PETALING JAYA: Sirul Azhar Umar, who was sentenced to death for the murder of Mongolian national Altantuya Shaariibuu, has until next month to apply to the Federal Court for his sentence to be commuted, a former Malaysian Bar president said.
Under the Review of Sentence of Death and Imprisonment for Natural Life (Temporary Jurisdiction of the Federal Court) Act 2023 (Act 847), convicts on death row are allowed to apply for their sentence to be commuted to a jail term following the abolition of the mandatory death penalty.
Salim Bashir said the law, which came into force on Sept 12, gives convicts a period of three months to file their applications.
“Any extension of time for filing the application will only be given if an offender can provide cogent reasons,” he told FMT.
Salim, who practises criminal law, said this after Sirul was released from an immigration detention centre in Australia last week.
The release was made possible after an Australian High Court ruled that it was unlawful to hold anyone indefinitely in immigration detention if there was no realistic prospect of that person’s deportation.
Sirul’s lawyer, William Levingston, was reported as saying Australia will not allow his client to be deported to Malaysia as he faces the death penalty here.
Salim said Sirul’s conviction and sentence for Altantuya’s murder would remain if he does not file his application for the consideration of the apex court.
“He has to appoint counsel here and file the application by next month,” the lawyer said, adding that Sirul must also be present in court when his matter is heard.
However, Salim said Sirul is at risk of being detained as soon as he arrived in Malaysia due to his status as a convict.
Altantuya, then aged 28, an interpreter, was murdered between 10pm on Oct 19, 2006 and 11am the following day in the jungles of Puncak Alam in Shah Alam, Selangor. She was shot in the head before her body was blown up with explosives.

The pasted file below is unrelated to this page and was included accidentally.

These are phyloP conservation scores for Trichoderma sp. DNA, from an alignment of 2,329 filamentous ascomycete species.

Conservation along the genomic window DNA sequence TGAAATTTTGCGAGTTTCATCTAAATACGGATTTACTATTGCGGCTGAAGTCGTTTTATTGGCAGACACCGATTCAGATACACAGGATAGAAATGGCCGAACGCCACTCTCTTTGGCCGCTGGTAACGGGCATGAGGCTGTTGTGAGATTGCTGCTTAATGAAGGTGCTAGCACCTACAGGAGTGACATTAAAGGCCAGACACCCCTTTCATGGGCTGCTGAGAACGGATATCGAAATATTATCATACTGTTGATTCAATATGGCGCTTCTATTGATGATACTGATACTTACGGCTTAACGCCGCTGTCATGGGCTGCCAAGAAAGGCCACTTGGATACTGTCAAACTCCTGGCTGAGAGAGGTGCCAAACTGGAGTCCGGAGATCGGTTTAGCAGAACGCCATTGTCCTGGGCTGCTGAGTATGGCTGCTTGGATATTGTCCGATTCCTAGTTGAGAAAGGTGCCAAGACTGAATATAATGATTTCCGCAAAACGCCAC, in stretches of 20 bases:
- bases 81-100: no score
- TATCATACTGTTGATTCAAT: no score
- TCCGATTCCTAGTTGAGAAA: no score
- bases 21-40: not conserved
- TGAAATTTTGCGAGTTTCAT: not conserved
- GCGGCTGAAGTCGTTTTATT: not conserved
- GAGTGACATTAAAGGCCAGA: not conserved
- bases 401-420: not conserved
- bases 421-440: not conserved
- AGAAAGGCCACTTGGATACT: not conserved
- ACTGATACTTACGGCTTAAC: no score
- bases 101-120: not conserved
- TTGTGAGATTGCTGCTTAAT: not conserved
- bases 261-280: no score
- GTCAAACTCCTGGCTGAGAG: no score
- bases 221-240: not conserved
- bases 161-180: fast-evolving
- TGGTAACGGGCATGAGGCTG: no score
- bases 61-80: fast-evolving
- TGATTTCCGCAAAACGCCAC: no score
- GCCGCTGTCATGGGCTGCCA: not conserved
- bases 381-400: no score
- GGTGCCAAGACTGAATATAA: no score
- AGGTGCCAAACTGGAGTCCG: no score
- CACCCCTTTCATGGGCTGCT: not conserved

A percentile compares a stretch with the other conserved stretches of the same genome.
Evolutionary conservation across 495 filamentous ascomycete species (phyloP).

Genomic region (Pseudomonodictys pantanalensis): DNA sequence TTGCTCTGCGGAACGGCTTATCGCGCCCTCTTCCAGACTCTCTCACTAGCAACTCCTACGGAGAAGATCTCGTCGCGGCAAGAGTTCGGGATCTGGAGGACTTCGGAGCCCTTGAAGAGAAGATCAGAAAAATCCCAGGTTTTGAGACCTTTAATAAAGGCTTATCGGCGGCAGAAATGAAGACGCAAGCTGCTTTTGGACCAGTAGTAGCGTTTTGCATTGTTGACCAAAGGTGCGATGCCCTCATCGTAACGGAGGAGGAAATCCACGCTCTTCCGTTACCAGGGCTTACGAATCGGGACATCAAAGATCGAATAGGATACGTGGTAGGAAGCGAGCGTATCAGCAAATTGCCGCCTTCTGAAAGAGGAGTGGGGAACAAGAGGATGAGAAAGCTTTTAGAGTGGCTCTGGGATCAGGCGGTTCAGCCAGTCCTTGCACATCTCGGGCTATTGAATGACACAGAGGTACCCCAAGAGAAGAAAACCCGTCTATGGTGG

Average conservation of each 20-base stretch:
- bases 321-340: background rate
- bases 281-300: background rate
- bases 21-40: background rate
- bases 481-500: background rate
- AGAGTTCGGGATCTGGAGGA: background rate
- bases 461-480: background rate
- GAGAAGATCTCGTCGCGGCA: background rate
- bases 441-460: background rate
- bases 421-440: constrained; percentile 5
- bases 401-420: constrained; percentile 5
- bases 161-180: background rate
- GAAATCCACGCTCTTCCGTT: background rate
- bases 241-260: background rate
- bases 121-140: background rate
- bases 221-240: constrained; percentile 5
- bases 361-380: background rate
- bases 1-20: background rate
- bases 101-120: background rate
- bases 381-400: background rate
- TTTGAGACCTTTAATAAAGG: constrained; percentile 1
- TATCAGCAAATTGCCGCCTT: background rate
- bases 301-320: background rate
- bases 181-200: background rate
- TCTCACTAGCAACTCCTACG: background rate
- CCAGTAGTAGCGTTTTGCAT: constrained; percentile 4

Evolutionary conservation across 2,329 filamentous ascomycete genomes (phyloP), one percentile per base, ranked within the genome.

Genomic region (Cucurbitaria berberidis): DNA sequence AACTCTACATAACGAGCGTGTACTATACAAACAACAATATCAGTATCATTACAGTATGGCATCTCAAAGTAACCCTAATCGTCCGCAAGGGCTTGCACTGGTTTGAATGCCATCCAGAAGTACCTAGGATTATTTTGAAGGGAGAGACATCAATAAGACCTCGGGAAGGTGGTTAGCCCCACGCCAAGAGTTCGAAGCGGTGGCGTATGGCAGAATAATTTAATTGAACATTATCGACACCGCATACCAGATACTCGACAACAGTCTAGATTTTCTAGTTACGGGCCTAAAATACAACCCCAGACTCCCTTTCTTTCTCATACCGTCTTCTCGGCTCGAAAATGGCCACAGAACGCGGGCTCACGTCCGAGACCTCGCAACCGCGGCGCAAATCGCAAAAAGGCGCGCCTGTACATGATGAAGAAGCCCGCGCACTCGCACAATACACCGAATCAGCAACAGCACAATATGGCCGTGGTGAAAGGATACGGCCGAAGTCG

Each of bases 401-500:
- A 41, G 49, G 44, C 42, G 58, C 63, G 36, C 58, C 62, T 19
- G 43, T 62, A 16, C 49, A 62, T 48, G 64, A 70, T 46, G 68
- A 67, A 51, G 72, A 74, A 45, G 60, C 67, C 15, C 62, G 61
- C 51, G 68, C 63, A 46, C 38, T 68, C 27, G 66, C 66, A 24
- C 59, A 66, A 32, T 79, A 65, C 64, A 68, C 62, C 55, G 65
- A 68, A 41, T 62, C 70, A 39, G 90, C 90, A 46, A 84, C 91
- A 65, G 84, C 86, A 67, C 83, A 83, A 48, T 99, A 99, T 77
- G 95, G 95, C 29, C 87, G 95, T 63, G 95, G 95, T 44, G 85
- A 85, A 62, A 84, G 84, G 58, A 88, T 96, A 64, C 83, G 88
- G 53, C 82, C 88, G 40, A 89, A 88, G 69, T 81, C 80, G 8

In 2009, Sirul and Azilah Hadri, both part of the police’s Unit Tindakan Khas (UTK), were convicted and sentenced to death by the High Court for her murder.
Their conviction and sentence were overturned by the Court of Appeal in 2013, but restored by the Federal Court two years later.
Sirul fled to Australia prior to the apex court’s pronouncement of its verdict.
He was detained by Australian police in 2015 and had been held at the Villawood immigration detention centre in Sydney.
Azilah is currently on death row at Kajang Prison.
The law abolishing the mandatory death penalty was passed by Parliament earlier this year and came into force on July 4. It gives judges the option of imposing either capital punishment or a custodial sentence.
For those convicted of murder, the court has the discretion to substitute the death sentence with imprisonment of between 30 and 40 years, and a minimum of 12 strokes of the rotan for male convicts below 50 years of age.
If the court decides to maintain the sentence, the prisoner may appeal to the state pardons board for clemency.